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Moshe Feigln: Overhaul Justice System to Reflect Public Values

“I dug beneath the surface of the Zadorov story, and found many inconsistencies,” said Moshe Feiglin in a radio interview after a rally protesting Zadarov’s continued incarceration for a murder that he very well may not have committed. “For example, the unbelievable attempt by the prosecution to prevent the Deputy Chief of the Pathology Institute from testifying. That is incredible. The system prevented a professional from presenting testimony liable to disprove the conviction,” said Feiglin about Zadarov’s conviction for the murder of schoolgirl Tair Rada in her school in Katzrin nine years ago. “The way that the justice system is presently built, justice cannot be done. This is particularly true of the manner in which the Zadarov investigation and prosecution were conducted,” Feiglin continued.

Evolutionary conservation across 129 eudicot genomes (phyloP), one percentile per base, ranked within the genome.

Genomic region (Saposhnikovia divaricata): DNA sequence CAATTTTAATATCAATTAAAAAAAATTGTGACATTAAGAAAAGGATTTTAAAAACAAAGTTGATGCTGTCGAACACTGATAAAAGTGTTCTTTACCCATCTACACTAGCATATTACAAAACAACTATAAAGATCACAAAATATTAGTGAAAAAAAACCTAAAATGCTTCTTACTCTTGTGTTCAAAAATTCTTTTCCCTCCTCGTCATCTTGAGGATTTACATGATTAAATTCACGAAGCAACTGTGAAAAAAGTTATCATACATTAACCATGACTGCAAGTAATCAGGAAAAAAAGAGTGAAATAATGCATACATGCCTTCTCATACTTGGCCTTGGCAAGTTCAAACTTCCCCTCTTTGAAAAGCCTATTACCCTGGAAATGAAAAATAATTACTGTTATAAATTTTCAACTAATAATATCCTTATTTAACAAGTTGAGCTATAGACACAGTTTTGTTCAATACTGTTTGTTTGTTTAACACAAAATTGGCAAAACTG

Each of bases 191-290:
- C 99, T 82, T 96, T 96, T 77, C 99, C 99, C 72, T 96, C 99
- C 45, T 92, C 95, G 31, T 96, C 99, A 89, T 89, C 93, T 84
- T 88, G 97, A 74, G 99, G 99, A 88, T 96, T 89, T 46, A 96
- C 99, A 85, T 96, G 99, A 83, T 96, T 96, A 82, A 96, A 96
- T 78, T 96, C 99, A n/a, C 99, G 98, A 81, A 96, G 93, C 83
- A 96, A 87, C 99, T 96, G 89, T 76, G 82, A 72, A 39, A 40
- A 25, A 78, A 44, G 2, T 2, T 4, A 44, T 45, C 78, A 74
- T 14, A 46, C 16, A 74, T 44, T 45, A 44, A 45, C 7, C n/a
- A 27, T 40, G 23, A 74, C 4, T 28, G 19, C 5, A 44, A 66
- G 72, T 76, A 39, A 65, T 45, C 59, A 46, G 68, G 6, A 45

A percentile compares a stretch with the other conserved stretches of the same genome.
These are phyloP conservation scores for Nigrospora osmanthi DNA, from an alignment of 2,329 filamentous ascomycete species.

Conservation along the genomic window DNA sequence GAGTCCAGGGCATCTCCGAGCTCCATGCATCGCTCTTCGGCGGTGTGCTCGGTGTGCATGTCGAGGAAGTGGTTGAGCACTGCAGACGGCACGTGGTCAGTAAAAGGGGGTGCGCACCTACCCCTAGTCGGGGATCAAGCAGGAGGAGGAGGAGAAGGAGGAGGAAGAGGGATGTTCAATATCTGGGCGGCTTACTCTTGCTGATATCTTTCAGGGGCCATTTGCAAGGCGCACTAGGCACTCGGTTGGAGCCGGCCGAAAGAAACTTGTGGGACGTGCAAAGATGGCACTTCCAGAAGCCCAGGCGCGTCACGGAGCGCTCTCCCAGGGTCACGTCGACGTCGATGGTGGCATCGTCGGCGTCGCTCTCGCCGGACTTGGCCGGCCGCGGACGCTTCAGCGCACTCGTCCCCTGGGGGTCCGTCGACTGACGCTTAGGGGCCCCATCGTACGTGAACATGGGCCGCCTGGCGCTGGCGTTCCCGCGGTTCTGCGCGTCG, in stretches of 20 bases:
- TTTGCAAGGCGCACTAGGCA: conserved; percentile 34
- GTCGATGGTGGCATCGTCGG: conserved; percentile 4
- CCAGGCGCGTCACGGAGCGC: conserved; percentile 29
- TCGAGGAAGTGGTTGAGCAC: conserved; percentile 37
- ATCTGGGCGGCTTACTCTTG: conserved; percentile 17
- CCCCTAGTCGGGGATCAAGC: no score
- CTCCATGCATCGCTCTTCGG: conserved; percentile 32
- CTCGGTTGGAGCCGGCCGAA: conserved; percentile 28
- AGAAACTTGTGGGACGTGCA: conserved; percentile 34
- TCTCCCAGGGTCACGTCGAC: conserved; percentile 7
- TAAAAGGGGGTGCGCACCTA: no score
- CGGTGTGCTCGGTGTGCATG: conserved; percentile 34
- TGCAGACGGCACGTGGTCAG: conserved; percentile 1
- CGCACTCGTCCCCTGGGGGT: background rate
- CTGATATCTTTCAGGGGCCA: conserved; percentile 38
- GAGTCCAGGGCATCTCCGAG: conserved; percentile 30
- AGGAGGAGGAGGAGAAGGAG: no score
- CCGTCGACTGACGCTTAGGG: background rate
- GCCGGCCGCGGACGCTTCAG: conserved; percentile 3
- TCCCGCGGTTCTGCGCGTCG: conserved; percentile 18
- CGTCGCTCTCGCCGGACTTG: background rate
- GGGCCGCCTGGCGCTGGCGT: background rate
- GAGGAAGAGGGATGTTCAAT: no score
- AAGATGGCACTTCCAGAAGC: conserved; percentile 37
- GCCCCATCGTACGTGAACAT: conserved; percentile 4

“I do not know if Zadarov is guilty or innocent,” said Feiglin. “But there is more than a reasonable doubt. A jury would have acquitted him. No jury that was devoid of ulterior motives would have been convinced beyond reasonable doubt that Zadarov is guilty.”

“If the High Court judges who rejected Zadarov’s appeal would be committed to the general public, I have no doubt that their decision would have been different,” Feiglin pointed out. “But because this is a system that appoints itself and clones itself and its values, consciously or subconsciously – the prestige of the entire system takes precedence over justice. That is the reason why Zadorov is still in prison.”

“Due to the fact that there is no public hearing when a new judge is elected, the justice system does not reflect the public and its values,” Feiglin noted. “The justice system perpetuates itself. The continued hegemony of the system is its most supreme interest – before serving justice. When there are cases upon which the entire prestige of the system depends, there are no acquittals.”

“The way to rectify this situation is to ensure that the High Court justices, who are at the top of the justice system and influence both the prosecution and police below it – will be committed to the public and not to themselves,” Feiglin concluded.

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